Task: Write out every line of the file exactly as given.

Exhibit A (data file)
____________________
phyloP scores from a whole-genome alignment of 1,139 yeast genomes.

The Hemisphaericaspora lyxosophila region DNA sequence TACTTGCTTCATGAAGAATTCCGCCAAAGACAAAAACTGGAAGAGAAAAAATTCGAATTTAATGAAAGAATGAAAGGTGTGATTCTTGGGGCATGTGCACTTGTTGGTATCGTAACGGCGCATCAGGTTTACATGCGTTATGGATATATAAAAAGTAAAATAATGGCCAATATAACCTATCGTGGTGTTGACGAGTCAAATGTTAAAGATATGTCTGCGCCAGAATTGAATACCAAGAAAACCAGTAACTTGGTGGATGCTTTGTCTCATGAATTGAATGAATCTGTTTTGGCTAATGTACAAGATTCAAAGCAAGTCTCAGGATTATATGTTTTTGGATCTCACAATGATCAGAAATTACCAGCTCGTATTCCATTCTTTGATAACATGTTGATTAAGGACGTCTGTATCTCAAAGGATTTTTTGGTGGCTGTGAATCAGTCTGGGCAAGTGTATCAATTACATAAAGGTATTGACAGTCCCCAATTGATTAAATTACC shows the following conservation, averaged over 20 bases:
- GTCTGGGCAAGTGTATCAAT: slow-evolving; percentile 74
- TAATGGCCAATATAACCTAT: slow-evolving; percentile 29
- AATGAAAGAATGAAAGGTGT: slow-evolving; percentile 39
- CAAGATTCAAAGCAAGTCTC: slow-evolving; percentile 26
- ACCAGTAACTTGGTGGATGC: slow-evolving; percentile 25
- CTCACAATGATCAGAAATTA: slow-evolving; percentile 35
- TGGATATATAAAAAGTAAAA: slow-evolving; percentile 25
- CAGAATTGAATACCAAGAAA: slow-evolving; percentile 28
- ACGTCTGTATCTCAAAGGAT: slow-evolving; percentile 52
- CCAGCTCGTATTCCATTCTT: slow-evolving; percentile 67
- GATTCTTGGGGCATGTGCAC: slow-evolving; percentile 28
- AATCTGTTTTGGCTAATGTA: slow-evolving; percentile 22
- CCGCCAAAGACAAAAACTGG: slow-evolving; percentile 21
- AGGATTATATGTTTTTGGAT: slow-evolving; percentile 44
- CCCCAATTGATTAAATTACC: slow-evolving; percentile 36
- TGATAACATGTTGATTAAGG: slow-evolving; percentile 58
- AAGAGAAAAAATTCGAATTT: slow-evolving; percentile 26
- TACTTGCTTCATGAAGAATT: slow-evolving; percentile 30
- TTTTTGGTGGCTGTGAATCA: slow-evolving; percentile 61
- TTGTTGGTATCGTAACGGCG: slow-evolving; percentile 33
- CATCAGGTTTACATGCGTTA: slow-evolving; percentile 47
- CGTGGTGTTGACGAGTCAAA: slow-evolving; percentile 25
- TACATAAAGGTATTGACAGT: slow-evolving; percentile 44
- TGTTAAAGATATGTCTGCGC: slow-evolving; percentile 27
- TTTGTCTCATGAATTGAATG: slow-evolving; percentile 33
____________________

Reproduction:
phyloP scores from a whole-genome alignment of 1,139 yeast genomes.

The Hemisphaericaspora lyxosophila region DNA sequence TACTTGCTTCATGAAGAATTCCGCCAAAGACAAAAACTGGAAGAGAAAAAATTCGAATTTAATGAAAGAATGAAAGGTGTGATTCTTGGGGCATGTGCACTTGTTGGTATCGTAACGGCGCATCAGGTTTACATGCGTTATGGATATATAAAAAGTAAAATAATGGCCAATATAACCTATCGTGGTGTTGACGAGTCAAATGTTAAAGATATGTCTGCGCCAGAATTGAATACCAAGAAAACCAGTAACTTGGTGGATGCTTTGTCTCATGAATTGAATGAATCTGTTTTGGCTAATGTACAAGATTCAAAGCAAGTCTCAGGATTATATGTTTTTGGATCTCACAATGATCAGAAATTACCAGCTCGTATTCCATTCTTTGATAACATGTTGATTAAGGACGTCTGTATCTCAAAGGATTTTTTGGTGGCTGTGAATCAGTCTGGGCAAGTGTATCAATTACATAAAGGTATTGACAGTCCCCAATTGATTAAATTACC shows the following conservation, averaged over 20 bases:
- GTCTGGGCAAGTGTATCAAT: slow-evolving; percentile 74
- TAATGGCCAATATAACCTAT: slow-evolving; percentile 29
- AATGAAAGAATGAAAGGTGT: slow-evolving; percentile 39
- CAAGATTCAAAGCAAGTCTC: slow-evolving; percentile 26
- ACCAGTAACTTGGTGGATGC: slow-evolving; percentile 25
- CTCACAATGATCAGAAATTA: slow-evolving; percentile 35
- TGGATATATAAAAAGTAAAA: slow-evolving; percentile 25
- CAGAATTGAATACCAAGAAA: slow-evolving; percentile 28
- ACGTCTGTATCTCAAAGGAT: slow-evolving; percentile 52
- CCAGCTCGTATTCCATTCTT: slow-evolving; percentile 67
- GATTCTTGGGGCATGTGCAC: slow-evolving; percentile 28
- AATCTGTTTTGGCTAATGTA: slow-evolving; percentile 22
- CCGCCAAAGACAAAAACTGG: slow-evolving; percentile 21
- AGGATTATATGTTTTTGGAT: slow-evolving; percentile 44
- CCCCAATTGATTAAATTACC: slow-evolving; percentile 36
- TGATAACATGTTGATTAAGG: slow-evolving; percentile 58
- AAGAGAAAAAATTCGAATTT: slow-evolving; percentile 26
- TACTTGCTTCATGAAGAATT: slow-evolving; percentile 30
- TTTTTGGTGGCTGTGAATCA: slow-evolving; percentile 61
- TTGTTGGTATCGTAACGGCG: slow-evolving; percentile 33
- CATCAGGTTTACATGCGTTA: slow-evolving; percentile 47
- CGTGGTGTTGACGAGTCAAA: slow-evolving; percentile 25
- TACATAAAGGTATTGACAGT: slow-evolving; percentile 44
- TGTTAAAGATATGTCTGCGC: slow-evolving; percentile 27
- TTTGTCTCATGAATTGAATG: slow-evolving; percentile 33